• IF there was an isolationist majority, there is still no obligation to defend or justify a minority opinion. The American political system is set up to include minority opinions. (Arguably one of the most important innovations of the American system).

  • Isolationism has a long tradition in America, but so does engagement. Washington counselled against entangling foreign alliances, but Jefferson actively supported the cause of Revolution in France and advocated spreading the revolution far and wide.

Other answers have delved deeply into the range of foreign policy opinions. They provide valuable context for the question.

  • 5
    You middle paragraph reads extremely... flowery, and doesn't really seem to be supposed by the quotes (except that last sentence which doesn't say anything about his view on the war in particular). The quotes suggest Roosevelt simply believed that war was inevitable, so he felt the country should come to grips with that and deal with it before America became greatly disadvantaged. That isn't to say you're wrong, of course, but this answer doesn't make a particular strong case for it. – jpmc26 Nov 18 '16 at 1:35
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    Revised at your request. – Mark C. Wallace Nov 18 '16 at 13:13
6

Mark C. Wallace mentioned ideological reasons but there were also economic ones. Free trade was always important for the US including trade with China and other countries in the east Asia. Japanese attempts to conquest China triggered US sanctions, and gradually these sanctions became more and more severe, until Japan attacked. Free trade with Europe was also important, and German conquest of Europe was certainly inconsistent with this.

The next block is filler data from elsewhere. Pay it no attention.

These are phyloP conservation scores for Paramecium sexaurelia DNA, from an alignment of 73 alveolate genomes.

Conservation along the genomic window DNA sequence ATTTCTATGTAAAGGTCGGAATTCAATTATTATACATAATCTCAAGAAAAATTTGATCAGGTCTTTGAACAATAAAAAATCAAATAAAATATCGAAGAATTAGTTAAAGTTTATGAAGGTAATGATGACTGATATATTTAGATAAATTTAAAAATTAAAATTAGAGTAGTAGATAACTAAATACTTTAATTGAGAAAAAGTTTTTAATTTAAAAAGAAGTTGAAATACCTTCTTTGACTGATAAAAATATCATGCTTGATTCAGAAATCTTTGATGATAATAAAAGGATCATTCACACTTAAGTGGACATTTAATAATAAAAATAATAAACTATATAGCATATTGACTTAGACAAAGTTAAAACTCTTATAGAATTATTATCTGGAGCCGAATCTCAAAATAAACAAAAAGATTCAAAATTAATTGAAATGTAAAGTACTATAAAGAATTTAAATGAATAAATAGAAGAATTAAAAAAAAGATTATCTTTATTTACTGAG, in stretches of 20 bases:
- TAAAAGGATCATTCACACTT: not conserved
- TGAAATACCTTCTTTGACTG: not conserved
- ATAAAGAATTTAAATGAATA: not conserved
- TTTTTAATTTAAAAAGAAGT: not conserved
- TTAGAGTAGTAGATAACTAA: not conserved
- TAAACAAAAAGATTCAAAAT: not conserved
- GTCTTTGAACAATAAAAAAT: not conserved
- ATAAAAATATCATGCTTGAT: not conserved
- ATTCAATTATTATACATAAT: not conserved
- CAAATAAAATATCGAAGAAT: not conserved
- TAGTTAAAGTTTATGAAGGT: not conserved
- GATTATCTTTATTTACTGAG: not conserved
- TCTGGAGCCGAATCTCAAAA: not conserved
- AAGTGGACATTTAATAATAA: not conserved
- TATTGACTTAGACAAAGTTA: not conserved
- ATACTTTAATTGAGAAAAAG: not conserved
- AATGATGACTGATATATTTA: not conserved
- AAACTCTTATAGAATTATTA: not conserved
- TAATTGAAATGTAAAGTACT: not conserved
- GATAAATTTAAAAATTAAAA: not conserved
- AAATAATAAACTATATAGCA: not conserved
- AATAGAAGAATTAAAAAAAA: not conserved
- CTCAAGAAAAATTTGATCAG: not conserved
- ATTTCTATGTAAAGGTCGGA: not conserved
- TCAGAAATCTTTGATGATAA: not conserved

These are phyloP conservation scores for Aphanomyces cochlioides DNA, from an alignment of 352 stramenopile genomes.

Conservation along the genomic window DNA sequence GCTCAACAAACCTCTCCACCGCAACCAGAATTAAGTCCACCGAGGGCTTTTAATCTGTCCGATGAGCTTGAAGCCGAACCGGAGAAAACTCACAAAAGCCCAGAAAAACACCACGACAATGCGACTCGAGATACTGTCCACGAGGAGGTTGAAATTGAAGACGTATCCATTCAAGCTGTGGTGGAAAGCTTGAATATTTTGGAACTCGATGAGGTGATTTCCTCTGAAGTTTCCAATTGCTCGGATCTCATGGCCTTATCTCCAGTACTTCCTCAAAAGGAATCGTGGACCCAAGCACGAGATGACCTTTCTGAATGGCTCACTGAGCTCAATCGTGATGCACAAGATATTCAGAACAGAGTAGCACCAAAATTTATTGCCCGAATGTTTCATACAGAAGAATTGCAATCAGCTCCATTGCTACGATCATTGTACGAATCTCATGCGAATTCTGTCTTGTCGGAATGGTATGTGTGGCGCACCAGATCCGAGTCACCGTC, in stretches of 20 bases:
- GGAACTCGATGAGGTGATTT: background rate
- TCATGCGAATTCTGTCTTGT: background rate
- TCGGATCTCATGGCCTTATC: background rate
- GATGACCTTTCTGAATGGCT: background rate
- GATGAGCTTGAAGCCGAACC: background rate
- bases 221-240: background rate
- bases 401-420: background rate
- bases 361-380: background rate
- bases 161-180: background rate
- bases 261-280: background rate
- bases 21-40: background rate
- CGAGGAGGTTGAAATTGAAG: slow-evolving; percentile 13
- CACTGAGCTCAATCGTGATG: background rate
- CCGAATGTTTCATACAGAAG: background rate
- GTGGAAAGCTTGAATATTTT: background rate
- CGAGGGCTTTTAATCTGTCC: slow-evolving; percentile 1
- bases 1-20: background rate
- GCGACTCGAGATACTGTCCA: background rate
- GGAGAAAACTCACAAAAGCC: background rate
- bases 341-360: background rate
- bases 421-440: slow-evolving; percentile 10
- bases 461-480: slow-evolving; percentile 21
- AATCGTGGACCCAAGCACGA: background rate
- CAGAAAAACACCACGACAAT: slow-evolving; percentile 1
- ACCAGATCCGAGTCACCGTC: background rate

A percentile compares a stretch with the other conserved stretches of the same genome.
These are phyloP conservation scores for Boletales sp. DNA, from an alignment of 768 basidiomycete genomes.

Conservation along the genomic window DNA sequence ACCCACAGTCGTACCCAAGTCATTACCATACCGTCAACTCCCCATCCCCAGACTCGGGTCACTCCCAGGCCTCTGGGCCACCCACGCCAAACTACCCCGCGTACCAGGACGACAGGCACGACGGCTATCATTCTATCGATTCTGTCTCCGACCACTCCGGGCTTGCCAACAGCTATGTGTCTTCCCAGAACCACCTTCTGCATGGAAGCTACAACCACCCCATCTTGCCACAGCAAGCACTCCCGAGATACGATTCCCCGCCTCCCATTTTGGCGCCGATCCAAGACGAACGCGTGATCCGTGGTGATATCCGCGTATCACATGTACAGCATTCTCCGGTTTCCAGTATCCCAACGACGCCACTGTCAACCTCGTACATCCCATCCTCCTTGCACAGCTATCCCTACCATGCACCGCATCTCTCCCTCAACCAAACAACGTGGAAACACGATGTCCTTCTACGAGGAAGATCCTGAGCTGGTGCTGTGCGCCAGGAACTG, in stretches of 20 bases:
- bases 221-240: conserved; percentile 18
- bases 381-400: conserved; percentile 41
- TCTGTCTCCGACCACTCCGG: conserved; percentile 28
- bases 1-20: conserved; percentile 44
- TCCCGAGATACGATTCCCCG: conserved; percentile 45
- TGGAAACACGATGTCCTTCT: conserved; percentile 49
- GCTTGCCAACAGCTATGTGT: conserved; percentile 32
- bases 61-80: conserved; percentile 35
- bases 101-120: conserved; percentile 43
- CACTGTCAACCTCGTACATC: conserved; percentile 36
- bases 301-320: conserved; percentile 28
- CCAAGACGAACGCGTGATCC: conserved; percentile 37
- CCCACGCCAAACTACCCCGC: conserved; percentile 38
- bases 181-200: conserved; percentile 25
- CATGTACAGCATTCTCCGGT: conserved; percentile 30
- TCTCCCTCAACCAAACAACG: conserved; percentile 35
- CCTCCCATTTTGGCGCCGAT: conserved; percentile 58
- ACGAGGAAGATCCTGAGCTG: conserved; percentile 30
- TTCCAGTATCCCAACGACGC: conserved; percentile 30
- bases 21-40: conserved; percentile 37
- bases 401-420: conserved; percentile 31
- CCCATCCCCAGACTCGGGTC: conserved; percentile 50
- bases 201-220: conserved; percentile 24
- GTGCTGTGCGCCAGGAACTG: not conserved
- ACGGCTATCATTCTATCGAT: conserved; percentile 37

There is nothing special about Roosevelt here, of course. But the interests of business were always very important for any US government.

I also strongly doubt that most Americans were pro-isolationist.

A reference: Niall Ferguson, War of the world, twentieth century conflict and descent of the West, Penguin Press, 2006.

4

Franklin Delano Roosevelt was the ultimate pragmatist. As early as a fireside chat of May 26, 1940, he pointed out that America would not be safe from the calamity that had overrun the Low Countries and France. During this chat, he gave details of a "stealth" re-armament program during his seven years of office that had given America hundreds of new mortars, tanks and planes (starting from virtually nothing) and 215 new ships, including eight battleships. He concluded by saying, "we build and we defend a way of life, not for America alone, but for all of mankind."

In a speech in London, in June 1941, Roosevelt referred to a statue of Abraham Lincoln that had somehow survived the Blitz, and said, "We would rather die on our feet than live on our knees."

Other relevant quotes include:

"It is common sense to take a method and try it. If it fails, admit it frankly and try again. But above all, try something."

And, "if you see a rattlesnake poised to strike, do not wait to crush him until he has struck."

  • I really need to find a good bio of FDR. (Wikipedia doesn't seem to explain his perspective). I could have sworn he ran for a 3rd term on the promise of peace, unless directly attacked (paraphrasing). And since that was so popular that's how he won his 3rd term. It might be good to open a question as to why he ran for a 3rd term (and won) in the first place. – DrZ214 Nov 20 '16 at 15:21
  • @DrZ214: FDR ran on a promise of peace while "stealthily" running a re armament program. That made him the "ultimate pragmatist," a point very few historians make. – Tom Au Nov 20 '16 at 15:26
3

I'm going to chime in because I have a point to make I've not seen presented, and it's a great question. (1) Roosevelt was better educated and read than most Americans. (2) This allowed him to recognize the Nazi's for who they were earlier than most of the people he lead.